YERUSHALAYIM - A broad, impressive road in remarkably good condition that archaeologists are dating to the Roman period 2,000 years ago has been discovered near Beit Shemesh.
The Israel Antiquities Authority made the find in February during excavations near Highway 375, prior to laying a water pipeline to Yerushalayim, at the initiative of the Bet Shemesh water corporation Mei Shemesh. Students from Ulpanat Amit Noga in Ramat Bet Shemesh participated in the dig.
According to Irina Zilberbod, director of the dig: “The road that we discovered, which passed along a route similar to Highway 375 today, was up to 18 feet wide, continued for a distance of approximately 1 mile, and was apparently meant to link the Roman settlement that existed in the vicinity of Beit Natif with the main highway, known as the Emperor’s Road.
“That road was, in fact, a main artery that connected the large settlements of Eleutheropolis (Bet Guvrin) and Yerushalayim. The construction of the Emperor’s Road is thought to have taken place at the time of Emperor Hadrian’s visit to the country, just before or during the time of the Bar Kochba revolt, 62 years after Churban Bayis Sheni.
“The presence of a milestone (a stone marking distances) bearing the name of the emperor Hadrian, which was discovered in the past, close to the road, reinforces this hypothesis.”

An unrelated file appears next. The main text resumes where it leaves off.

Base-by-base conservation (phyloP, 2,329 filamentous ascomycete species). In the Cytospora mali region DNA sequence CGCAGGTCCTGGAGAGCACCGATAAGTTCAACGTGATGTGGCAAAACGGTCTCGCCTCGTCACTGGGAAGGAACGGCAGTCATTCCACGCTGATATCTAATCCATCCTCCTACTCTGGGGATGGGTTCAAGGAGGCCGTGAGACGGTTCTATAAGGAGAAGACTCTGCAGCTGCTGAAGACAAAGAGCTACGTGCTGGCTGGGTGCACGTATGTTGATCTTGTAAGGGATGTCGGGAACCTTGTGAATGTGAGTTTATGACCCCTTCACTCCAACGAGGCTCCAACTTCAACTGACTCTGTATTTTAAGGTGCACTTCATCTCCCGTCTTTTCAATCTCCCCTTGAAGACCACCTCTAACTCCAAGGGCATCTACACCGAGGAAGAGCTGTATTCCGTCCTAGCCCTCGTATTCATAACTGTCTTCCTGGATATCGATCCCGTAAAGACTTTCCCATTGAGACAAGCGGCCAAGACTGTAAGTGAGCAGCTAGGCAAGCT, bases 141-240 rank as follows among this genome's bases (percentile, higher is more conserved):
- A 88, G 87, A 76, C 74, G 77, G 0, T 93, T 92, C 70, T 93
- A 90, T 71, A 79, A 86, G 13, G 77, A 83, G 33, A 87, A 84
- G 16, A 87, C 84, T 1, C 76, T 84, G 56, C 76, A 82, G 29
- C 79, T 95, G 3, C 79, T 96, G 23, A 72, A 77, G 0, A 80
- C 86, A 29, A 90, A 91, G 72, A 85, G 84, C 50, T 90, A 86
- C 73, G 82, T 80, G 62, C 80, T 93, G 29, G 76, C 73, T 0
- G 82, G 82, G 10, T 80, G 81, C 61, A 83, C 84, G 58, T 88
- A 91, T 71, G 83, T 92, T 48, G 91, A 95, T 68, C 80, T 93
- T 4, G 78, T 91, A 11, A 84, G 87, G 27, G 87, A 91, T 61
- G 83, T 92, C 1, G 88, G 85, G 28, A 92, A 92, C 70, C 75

Coins were discovered between the pavement stones: a coin from Year 2 of the Great Revolt (67 C.E.), a coin from the Umayyad period, a coin of the prefect of Judea, Pontius Pilate, dating to 29 C.E. and a coin of Agrippa I from 41 C.E., that was minted in Yerushalayim.
Up until the Romans arrived, most of the roads in the country were actually improvised trails. However, during the Roman period, as a result of military and other campaigns, the national and international road network started to be developed in an unprecedented manner.
The Roman government was well aware of the importance of the roads for the proper running of the empire. From the main roads, such as the Emperor’s Road, there were secondary routes that led to the settlements where all of the agricultural products were grown. The grain, oil and wine, which constituted the main dietary basis at the time, were transported along the secondary routes from the surrounding villages and then by way of the main roads to the large markets in Israel and even abroad.
According to Amit Shadman, the Israel Antiquities Authority district archaeologist for Yehudah: “The ancient road passed close to the Israel National Trail and we believe that it will spark interest among hikers. The Israel Antiquities Authority and Mei Shemesh Corporation have agreed that the road will be conserved in situ, for the public’s benefit.”